By John Pierce
A recent coffee-shop conversation led me to note that Jesus was not very socially acceptable.
American Christians, in general, have domesticated the Son of God into someone less offensive than the real one — whose offenses included loving the unlovely, sharing table fellowship with outcasts and calling overly-pious religious leaders less-than-nice names.
Of course, that does not mean that modern-day Christians should seek to be offensive for the sake of being ostracized or simply disliked. There is enough unbecoming behavior by high-profile “Christian leaders” in the public arena — that has nothing to do with the actions and teachings of Jesus that got him in trouble.
Christianity is, however, (or should be) counter cultural. It is a different route from the wide and welcoming path of self-determination, self-focus and popular definitions of success.
Clarence Jordan (1912-1969) was a farmer (with an agriculture degree from the University of Georgia) and a New Testament Greek scholar (trained at the old Southern Baptist Seminary) who fully grasped the counter-cultural ways of Christ.
He lived out those teachings and convictions in an abbreviated, but highly influential life that included the founding of the interracial Koinonia Farm in Southwest Georgia and the translation of parts of the New Testaments in the language and setting of the cotton patch.
In 2012, a symposium was held at Koinonia and other sites in and around Americus and Plains, Ga., to mark the 100th anniversary of Clarence’s birth. It was designed to not only honor this remarkably Christian man but to motivate others to live so faithfully.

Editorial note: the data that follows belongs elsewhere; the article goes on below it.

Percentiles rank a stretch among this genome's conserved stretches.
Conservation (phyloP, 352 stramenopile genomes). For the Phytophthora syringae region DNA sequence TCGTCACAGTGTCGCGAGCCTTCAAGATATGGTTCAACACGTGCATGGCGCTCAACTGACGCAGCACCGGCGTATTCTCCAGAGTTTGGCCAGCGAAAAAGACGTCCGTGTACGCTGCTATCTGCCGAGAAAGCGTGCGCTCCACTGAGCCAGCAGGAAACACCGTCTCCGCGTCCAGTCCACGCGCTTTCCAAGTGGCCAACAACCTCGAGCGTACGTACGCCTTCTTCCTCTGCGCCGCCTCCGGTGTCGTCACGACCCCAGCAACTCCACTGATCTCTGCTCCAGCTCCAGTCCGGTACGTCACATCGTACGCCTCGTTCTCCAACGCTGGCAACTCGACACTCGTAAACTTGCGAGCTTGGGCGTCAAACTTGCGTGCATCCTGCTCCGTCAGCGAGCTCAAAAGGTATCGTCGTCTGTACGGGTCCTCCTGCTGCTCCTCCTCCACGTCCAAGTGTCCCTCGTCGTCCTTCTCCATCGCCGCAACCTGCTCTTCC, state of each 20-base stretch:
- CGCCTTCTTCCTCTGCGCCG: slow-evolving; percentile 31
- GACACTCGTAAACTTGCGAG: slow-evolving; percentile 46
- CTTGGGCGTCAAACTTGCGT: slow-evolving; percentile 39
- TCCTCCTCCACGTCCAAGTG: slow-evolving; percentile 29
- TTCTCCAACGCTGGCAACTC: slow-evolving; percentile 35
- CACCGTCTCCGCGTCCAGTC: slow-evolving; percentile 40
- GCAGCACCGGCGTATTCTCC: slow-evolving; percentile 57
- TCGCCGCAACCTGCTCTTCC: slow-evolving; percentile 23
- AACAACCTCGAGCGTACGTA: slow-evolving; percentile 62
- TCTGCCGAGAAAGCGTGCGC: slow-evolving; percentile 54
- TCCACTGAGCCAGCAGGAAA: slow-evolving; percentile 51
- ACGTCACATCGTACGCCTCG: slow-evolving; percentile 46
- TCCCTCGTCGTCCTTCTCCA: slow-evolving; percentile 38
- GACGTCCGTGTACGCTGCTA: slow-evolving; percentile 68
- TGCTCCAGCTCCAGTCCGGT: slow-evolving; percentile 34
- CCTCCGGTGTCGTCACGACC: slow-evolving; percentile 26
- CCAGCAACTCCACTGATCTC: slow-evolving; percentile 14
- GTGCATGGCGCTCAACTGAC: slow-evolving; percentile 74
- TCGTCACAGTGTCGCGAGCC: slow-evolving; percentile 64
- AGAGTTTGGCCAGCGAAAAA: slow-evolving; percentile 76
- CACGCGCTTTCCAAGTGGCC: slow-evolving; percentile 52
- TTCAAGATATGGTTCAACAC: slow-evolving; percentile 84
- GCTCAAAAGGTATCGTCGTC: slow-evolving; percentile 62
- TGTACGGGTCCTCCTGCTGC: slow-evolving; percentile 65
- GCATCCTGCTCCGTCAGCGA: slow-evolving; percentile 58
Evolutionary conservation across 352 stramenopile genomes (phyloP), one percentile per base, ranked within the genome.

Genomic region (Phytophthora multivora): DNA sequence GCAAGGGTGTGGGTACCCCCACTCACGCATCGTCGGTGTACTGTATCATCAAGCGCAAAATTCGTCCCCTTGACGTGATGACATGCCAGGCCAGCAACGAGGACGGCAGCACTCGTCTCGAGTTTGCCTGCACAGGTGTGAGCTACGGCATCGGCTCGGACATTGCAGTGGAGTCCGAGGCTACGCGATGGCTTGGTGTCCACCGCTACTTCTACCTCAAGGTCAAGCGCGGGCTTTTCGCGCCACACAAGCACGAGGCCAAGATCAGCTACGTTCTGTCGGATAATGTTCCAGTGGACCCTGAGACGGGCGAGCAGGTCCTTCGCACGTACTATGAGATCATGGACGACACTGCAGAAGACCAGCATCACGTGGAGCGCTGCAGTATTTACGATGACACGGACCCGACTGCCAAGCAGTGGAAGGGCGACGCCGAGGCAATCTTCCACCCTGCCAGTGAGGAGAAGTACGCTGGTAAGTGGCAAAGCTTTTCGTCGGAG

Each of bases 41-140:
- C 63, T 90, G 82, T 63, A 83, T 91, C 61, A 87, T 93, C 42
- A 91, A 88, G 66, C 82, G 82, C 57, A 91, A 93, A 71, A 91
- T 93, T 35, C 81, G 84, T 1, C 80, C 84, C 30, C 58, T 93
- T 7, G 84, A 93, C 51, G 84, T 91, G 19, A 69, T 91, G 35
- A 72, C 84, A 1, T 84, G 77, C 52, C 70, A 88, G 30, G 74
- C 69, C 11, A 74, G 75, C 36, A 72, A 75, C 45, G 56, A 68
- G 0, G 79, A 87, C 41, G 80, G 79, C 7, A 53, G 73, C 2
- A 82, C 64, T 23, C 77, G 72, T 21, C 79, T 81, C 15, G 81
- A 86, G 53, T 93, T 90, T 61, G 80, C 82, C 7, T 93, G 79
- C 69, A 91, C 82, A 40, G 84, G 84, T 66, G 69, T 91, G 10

Some events, like this one, deserve more lasting power. So the good effort by Kirk and Cori Lyman-Barner to capture the essence of the Clarence Jordan Symposium in print is greatly appreciated.
Since I was unable to attend the symposium, having the various presentations to read is most helpful and inspiring. Contributors to Roots in the Cotton Patch include Tony Campolo, Charles Marsh, Tom Key and many more.
My own contribution to the first volume is an article based on an interview with the late historian, civil rights advocate and MLK biographer, Vincent Harding, who arranged a little-known meeting between his two friends, Clarence Jordan and Martin Luther King Jr., in Albany, Ga., in December 1961.
These two Baptist Christians who gave their lives to the struggle for equality and justice debated the use of boycotts as a means to bring social change. They did so, Harding recalled, with “loving respect and clear disagreement.”
Capturing that important, yet untold meeting of these two Baptist prophets is appreciated even more since Harding’s death a few months ago.
I recommend Roots in the Cotton Patch to those who want to better understand the life and radical commitment of Clarence Jordan — and to be inspired to take the more narrow, harder path of love, grace, justice and service.
It is widely claimed that those who fail to understand the past are doomed to repeat it. That is wise advice that can help us to see our social blind spots of today in light of our limited vision and wrong-mindedness in the past.
However, there is benefit as well in seeing that which in the past was good and faithful — such as the life and contributions of Clarence Jordan — and seeking to be better and more faithful followers of Christ ourselves.